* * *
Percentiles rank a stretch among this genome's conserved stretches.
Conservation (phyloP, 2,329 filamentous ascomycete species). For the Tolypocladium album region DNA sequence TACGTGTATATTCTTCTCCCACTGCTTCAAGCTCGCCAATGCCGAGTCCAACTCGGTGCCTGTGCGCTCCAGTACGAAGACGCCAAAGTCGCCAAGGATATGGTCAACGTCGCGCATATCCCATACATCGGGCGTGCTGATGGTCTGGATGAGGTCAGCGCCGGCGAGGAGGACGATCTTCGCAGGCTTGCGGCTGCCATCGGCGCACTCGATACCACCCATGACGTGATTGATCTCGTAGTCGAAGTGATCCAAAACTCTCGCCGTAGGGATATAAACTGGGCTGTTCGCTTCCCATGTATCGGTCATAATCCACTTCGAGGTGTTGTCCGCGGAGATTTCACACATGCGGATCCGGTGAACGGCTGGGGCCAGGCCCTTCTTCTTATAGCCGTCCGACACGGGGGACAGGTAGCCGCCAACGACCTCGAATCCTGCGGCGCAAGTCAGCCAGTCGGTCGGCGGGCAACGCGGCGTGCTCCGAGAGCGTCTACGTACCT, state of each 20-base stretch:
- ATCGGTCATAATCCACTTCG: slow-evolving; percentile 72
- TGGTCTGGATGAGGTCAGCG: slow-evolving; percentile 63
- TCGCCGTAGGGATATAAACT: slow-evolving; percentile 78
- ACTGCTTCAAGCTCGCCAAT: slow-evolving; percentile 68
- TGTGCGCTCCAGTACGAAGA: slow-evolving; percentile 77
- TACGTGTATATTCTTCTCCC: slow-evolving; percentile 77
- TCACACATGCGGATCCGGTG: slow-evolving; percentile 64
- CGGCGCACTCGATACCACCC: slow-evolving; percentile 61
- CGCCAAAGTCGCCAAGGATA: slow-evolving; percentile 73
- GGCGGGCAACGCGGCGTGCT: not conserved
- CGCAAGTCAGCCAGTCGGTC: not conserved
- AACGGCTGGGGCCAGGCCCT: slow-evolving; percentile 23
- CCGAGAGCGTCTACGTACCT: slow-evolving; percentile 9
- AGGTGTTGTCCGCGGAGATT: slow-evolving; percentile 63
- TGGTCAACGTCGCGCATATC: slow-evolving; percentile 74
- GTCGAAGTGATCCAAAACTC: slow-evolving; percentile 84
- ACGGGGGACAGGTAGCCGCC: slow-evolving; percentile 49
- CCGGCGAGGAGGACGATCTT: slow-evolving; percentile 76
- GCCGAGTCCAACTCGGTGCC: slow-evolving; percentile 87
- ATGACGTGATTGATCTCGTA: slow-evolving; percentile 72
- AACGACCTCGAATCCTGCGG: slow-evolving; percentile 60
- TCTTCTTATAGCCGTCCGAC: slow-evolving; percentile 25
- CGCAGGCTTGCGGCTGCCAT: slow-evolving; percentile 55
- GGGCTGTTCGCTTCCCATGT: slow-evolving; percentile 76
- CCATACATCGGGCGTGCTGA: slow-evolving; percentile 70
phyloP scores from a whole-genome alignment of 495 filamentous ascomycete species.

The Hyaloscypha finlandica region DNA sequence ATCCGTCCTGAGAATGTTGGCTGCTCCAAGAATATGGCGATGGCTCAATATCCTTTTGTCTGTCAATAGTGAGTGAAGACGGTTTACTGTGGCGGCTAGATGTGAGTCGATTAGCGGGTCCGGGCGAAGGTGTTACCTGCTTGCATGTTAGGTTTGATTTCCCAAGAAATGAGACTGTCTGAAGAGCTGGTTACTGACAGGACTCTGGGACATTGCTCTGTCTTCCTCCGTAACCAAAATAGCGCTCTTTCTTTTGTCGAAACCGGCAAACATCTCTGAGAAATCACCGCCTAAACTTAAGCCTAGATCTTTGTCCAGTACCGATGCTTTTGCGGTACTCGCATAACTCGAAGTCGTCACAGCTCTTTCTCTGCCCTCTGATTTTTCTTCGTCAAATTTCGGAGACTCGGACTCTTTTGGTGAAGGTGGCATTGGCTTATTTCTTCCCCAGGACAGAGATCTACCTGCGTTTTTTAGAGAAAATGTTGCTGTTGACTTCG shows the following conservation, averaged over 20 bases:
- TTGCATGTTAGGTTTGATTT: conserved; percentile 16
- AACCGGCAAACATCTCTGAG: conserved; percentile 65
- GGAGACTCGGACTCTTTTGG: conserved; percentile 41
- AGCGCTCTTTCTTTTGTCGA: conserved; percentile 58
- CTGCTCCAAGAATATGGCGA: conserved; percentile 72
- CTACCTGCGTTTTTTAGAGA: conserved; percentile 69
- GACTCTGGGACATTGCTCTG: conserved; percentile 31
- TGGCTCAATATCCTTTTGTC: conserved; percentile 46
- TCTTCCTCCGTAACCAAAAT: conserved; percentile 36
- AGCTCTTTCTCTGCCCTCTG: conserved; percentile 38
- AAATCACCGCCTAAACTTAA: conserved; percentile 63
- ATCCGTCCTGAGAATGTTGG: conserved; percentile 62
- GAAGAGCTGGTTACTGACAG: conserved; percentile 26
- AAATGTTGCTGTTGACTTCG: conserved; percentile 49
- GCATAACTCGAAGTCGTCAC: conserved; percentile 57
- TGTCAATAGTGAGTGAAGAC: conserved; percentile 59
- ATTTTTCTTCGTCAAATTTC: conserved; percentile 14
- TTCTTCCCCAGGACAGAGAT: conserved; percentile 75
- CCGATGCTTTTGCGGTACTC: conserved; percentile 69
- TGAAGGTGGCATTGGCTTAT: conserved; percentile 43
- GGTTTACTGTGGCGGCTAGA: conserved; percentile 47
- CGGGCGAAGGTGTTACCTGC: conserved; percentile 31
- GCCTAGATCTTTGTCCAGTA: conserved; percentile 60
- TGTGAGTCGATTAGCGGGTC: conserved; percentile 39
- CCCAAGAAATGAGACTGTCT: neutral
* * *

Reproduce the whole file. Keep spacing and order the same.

Percentiles rank a stretch among this genome's conserved stretches.
Conservation (phyloP, 2,329 filamentous ascomycete species). For the Tolypocladium album region DNA sequence TACGTGTATATTCTTCTCCCACTGCTTCAAGCTCGCCAATGCCGAGTCCAACTCGGTGCCTGTGCGCTCCAGTACGAAGACGCCAAAGTCGCCAAGGATATGGTCAACGTCGCGCATATCCCATACATCGGGCGTGCTGATGGTCTGGATGAGGTCAGCGCCGGCGAGGAGGACGATCTTCGCAGGCTTGCGGCTGCCATCGGCGCACTCGATACCACCCATGACGTGATTGATCTCGTAGTCGAAGTGATCCAAAACTCTCGCCGTAGGGATATAAACTGGGCTGTTCGCTTCCCATGTATCGGTCATAATCCACTTCGAGGTGTTGTCCGCGGAGATTTCACACATGCGGATCCGGTGAACGGCTGGGGCCAGGCCCTTCTTCTTATAGCCGTCCGACACGGGGGACAGGTAGCCGCCAACGACCTCGAATCCTGCGGCGCAAGTCAGCCAGTCGGTCGGCGGGCAACGCGGCGTGCTCCGAGAGCGTCTACGTACCT, state of each 20-base stretch:
- ATCGGTCATAATCCACTTCG: slow-evolving; percentile 72
- TGGTCTGGATGAGGTCAGCG: slow-evolving; percentile 63
- TCGCCGTAGGGATATAAACT: slow-evolving; percentile 78
- ACTGCTTCAAGCTCGCCAAT: slow-evolving; percentile 68
- TGTGCGCTCCAGTACGAAGA: slow-evolving; percentile 77
- TACGTGTATATTCTTCTCCC: slow-evolving; percentile 77
- TCACACATGCGGATCCGGTG: slow-evolving; percentile 64
- CGGCGCACTCGATACCACCC: slow-evolving; percentile 61
- CGCCAAAGTCGCCAAGGATA: slow-evolving; percentile 73
- GGCGGGCAACGCGGCGTGCT: not conserved
- CGCAAGTCAGCCAGTCGGTC: not conserved
- AACGGCTGGGGCCAGGCCCT: slow-evolving; percentile 23
- CCGAGAGCGTCTACGTACCT: slow-evolving; percentile 9
- AGGTGTTGTCCGCGGAGATT: slow-evolving; percentile 63
- TGGTCAACGTCGCGCATATC: slow-evolving; percentile 74
- GTCGAAGTGATCCAAAACTC: slow-evolving; percentile 84
- ACGGGGGACAGGTAGCCGCC: slow-evolving; percentile 49
- CCGGCGAGGAGGACGATCTT: slow-evolving; percentile 76
- GCCGAGTCCAACTCGGTGCC: slow-evolving; percentile 87
- ATGACGTGATTGATCTCGTA: slow-evolving; percentile 72
- AACGACCTCGAATCCTGCGG: slow-evolving; percentile 60
- TCTTCTTATAGCCGTCCGAC: slow-evolving; percentile 25
- CGCAGGCTTGCGGCTGCCAT: slow-evolving; percentile 55
- GGGCTGTTCGCTTCCCATGT: slow-evolving; percentile 76
- CCATACATCGGGCGTGCTGA: slow-evolving; percentile 70
phyloP scores from a whole-genome alignment of 495 filamentous ascomycete species.

The Hyaloscypha finlandica region DNA sequence ATCCGTCCTGAGAATGTTGGCTGCTCCAAGAATATGGCGATGGCTCAATATCCTTTTGTCTGTCAATAGTGAGTGAAGACGGTTTACTGTGGCGGCTAGATGTGAGTCGATTAGCGGGTCCGGGCGAAGGTGTTACCTGCTTGCATGTTAGGTTTGATTTCCCAAGAAATGAGACTGTCTGAAGAGCTGGTTACTGACAGGACTCTGGGACATTGCTCTGTCTTCCTCCGTAACCAAAATAGCGCTCTTTCTTTTGTCGAAACCGGCAAACATCTCTGAGAAATCACCGCCTAAACTTAAGCCTAGATCTTTGTCCAGTACCGATGCTTTTGCGGTACTCGCATAACTCGAAGTCGTCACAGCTCTTTCTCTGCCCTCTGATTTTTCTTCGTCAAATTTCGGAGACTCGGACTCTTTTGGTGAAGGTGGCATTGGCTTATTTCTTCCCCAGGACAGAGATCTACCTGCGTTTTTTAGAGAAAATGTTGCTGTTGACTTCG shows the following conservation, averaged over 20 bases:
- TTGCATGTTAGGTTTGATTT: conserved; percentile 16
- AACCGGCAAACATCTCTGAG: conserved; percentile 65
- GGAGACTCGGACTCTTTTGG: conserved; percentile 41
- AGCGCTCTTTCTTTTGTCGA: conserved; percentile 58
- CTGCTCCAAGAATATGGCGA: conserved; percentile 72
- CTACCTGCGTTTTTTAGAGA: conserved; percentile 69
- GACTCTGGGACATTGCTCTG: conserved; percentile 31
- TGGCTCAATATCCTTTTGTC: conserved; percentile 46
- TCTTCCTCCGTAACCAAAAT: conserved; percentile 36
- AGCTCTTTCTCTGCCCTCTG: conserved; percentile 38
- AAATCACCGCCTAAACTTAA: conserved; percentile 63
- ATCCGTCCTGAGAATGTTGG: conserved; percentile 62
- GAAGAGCTGGTTACTGACAG: conserved; percentile 26
- AAATGTTGCTGTTGACTTCG: conserved; percentile 49
- GCATAACTCGAAGTCGTCAC: conserved; percentile 57
- TGTCAATAGTGAGTGAAGAC: conserved; percentile 59
- ATTTTTCTTCGTCAAATTTC: conserved; percentile 14
- TTCTTCCCCAGGACAGAGAT: conserved; percentile 75
- CCGATGCTTTTGCGGTACTC: conserved; percentile 69
- TGAAGGTGGCATTGGCTTAT: conserved; percentile 43
- GGTTTACTGTGGCGGCTAGA: conserved; percentile 47
- CGGGCGAAGGTGTTACCTGC: conserved; percentile 31
- GCCTAGATCTTTGTCCAGTA: conserved; percentile 60
- TGTGAGTCGATTAGCGGGTC: conserved; percentile 39
- CCCAAGAAATGAGACTGTCT: neutral